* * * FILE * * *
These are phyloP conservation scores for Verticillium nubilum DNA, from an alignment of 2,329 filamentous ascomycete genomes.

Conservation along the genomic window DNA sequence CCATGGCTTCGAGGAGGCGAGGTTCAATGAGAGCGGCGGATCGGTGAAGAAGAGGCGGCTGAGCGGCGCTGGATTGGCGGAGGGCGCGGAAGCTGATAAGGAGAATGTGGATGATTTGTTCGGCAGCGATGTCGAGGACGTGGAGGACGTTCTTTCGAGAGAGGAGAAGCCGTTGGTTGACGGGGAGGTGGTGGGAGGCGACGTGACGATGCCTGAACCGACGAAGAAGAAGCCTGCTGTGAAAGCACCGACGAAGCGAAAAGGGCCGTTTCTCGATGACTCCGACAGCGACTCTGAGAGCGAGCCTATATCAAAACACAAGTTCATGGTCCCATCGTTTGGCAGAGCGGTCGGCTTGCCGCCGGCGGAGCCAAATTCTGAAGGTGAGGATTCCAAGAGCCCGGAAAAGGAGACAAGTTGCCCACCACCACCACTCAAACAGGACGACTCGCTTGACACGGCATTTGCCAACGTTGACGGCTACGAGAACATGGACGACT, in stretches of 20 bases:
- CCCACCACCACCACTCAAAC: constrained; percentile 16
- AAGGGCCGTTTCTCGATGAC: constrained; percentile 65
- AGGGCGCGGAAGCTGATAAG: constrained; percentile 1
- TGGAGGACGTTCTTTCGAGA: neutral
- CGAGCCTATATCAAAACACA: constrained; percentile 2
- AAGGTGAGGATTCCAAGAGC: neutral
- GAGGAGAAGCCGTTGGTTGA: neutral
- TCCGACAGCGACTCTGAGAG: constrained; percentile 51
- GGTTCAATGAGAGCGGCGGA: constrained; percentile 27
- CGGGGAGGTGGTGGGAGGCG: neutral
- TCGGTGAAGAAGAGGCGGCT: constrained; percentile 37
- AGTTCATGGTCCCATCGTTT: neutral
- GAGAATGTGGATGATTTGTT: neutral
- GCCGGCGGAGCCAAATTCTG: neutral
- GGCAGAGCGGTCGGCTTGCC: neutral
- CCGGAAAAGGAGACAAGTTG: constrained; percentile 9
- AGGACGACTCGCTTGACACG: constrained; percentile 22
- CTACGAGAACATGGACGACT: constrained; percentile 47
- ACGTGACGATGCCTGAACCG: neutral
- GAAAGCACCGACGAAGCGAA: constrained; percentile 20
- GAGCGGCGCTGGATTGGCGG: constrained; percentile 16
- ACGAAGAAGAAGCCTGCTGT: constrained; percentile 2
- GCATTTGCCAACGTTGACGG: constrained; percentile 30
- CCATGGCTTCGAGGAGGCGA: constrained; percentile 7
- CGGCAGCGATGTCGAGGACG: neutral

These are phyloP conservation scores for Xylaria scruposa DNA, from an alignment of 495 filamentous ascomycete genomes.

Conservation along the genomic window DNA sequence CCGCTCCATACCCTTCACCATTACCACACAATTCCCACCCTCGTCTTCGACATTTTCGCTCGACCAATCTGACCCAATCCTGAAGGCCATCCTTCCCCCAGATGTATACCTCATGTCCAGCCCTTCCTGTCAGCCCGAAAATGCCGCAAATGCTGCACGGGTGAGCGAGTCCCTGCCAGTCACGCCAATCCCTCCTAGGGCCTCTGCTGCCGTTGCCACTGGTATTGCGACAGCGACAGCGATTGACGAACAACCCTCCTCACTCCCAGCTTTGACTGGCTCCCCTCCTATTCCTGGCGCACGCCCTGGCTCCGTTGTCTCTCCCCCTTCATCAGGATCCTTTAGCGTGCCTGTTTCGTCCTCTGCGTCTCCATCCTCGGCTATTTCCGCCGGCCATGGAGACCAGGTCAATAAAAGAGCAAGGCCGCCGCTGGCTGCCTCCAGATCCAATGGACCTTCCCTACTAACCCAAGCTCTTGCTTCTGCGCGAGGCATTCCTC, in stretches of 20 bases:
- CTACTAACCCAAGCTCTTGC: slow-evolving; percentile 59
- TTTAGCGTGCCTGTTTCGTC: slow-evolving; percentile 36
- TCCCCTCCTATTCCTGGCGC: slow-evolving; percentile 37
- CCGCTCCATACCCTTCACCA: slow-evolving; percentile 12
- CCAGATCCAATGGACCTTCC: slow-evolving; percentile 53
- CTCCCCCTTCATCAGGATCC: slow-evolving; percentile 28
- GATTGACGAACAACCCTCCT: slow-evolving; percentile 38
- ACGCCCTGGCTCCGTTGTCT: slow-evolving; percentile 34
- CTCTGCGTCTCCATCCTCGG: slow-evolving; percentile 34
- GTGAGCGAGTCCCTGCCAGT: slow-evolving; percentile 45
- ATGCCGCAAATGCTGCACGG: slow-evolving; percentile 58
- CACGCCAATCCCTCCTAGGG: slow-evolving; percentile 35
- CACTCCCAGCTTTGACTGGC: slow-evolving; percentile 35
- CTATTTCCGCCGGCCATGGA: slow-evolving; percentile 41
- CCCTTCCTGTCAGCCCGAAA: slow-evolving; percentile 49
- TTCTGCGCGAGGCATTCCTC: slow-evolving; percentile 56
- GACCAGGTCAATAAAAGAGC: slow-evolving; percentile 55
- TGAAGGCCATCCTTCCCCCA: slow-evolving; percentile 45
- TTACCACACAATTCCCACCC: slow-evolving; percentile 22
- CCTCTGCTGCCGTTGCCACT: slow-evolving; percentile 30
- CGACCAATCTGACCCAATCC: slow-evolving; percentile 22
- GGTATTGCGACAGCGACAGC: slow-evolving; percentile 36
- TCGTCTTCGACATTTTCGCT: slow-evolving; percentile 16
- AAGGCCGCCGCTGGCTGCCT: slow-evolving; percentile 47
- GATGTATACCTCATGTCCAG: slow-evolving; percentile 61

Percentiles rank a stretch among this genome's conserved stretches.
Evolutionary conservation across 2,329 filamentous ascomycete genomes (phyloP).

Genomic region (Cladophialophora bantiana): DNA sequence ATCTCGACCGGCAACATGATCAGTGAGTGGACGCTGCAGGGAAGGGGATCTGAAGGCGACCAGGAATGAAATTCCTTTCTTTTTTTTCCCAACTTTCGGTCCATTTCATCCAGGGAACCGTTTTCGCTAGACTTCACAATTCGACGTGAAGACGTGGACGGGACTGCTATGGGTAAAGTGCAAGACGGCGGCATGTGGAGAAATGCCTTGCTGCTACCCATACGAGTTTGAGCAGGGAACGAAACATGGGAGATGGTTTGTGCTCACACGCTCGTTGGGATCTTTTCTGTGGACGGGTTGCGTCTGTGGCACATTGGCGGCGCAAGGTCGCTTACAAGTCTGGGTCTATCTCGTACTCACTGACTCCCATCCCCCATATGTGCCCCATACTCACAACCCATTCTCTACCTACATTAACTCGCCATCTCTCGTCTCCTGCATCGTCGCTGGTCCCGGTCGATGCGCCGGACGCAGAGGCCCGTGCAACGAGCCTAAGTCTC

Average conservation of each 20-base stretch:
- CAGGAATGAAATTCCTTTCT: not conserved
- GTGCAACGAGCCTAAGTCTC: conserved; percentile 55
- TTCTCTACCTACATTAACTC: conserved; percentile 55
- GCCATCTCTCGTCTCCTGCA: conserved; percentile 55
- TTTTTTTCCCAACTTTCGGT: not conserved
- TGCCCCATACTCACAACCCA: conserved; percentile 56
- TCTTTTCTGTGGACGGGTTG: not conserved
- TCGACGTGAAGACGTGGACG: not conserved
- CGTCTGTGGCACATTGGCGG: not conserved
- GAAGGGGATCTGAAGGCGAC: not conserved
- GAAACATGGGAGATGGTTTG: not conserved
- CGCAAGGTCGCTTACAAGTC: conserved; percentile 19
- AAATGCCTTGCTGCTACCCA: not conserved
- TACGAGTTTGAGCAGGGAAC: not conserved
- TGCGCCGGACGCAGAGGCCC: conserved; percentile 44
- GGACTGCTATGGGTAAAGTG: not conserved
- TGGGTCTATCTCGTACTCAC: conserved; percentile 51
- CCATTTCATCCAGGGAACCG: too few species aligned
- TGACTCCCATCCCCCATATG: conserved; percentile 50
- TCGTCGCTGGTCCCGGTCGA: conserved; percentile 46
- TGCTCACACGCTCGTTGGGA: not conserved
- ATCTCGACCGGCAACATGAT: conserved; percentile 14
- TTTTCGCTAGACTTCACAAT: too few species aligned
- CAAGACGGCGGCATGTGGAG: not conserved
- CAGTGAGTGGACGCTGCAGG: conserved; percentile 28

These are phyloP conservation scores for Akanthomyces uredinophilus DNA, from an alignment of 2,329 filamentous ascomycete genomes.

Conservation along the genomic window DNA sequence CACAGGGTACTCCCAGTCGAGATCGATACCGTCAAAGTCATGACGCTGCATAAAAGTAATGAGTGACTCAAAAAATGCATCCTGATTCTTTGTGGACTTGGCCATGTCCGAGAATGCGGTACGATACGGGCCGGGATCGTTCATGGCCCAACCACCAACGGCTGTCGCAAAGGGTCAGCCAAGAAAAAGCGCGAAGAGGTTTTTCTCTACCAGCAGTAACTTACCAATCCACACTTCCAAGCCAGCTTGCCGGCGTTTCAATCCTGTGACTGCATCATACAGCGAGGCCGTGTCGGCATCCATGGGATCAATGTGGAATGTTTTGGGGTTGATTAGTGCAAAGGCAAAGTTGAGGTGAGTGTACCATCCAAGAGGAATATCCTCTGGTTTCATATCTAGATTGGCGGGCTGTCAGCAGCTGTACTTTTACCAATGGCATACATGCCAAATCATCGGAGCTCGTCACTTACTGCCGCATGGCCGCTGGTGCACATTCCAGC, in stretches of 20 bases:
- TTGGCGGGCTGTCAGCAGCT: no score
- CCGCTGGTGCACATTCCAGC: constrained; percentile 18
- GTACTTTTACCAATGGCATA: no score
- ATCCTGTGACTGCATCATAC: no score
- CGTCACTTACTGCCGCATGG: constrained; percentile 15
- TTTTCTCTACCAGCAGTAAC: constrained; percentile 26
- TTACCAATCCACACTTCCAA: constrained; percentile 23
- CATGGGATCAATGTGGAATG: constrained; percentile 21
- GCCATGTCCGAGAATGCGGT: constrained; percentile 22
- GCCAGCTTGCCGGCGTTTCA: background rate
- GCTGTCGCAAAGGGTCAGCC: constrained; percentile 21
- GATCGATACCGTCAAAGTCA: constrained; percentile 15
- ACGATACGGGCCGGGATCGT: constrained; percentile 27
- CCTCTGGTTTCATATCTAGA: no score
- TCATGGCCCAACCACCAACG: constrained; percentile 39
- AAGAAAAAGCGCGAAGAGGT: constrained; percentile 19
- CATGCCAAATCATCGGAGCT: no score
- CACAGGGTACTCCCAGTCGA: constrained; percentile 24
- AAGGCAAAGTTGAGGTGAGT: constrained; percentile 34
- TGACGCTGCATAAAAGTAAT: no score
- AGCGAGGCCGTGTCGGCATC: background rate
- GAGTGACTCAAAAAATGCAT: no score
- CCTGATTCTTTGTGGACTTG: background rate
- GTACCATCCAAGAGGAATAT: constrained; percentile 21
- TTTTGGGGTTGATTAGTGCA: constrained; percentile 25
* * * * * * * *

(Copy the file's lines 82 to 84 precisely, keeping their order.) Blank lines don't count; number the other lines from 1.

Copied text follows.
- CAAGACGGCGGCATGTGGAG: not conserved
- CAGTGAGTGGACGCTGCAGG: conserved; percentile 28

These are phyloP conservation scores for Akanthomyces uredinophilus DNA, from an alignment of 2,329 filamentous ascomycete genomes.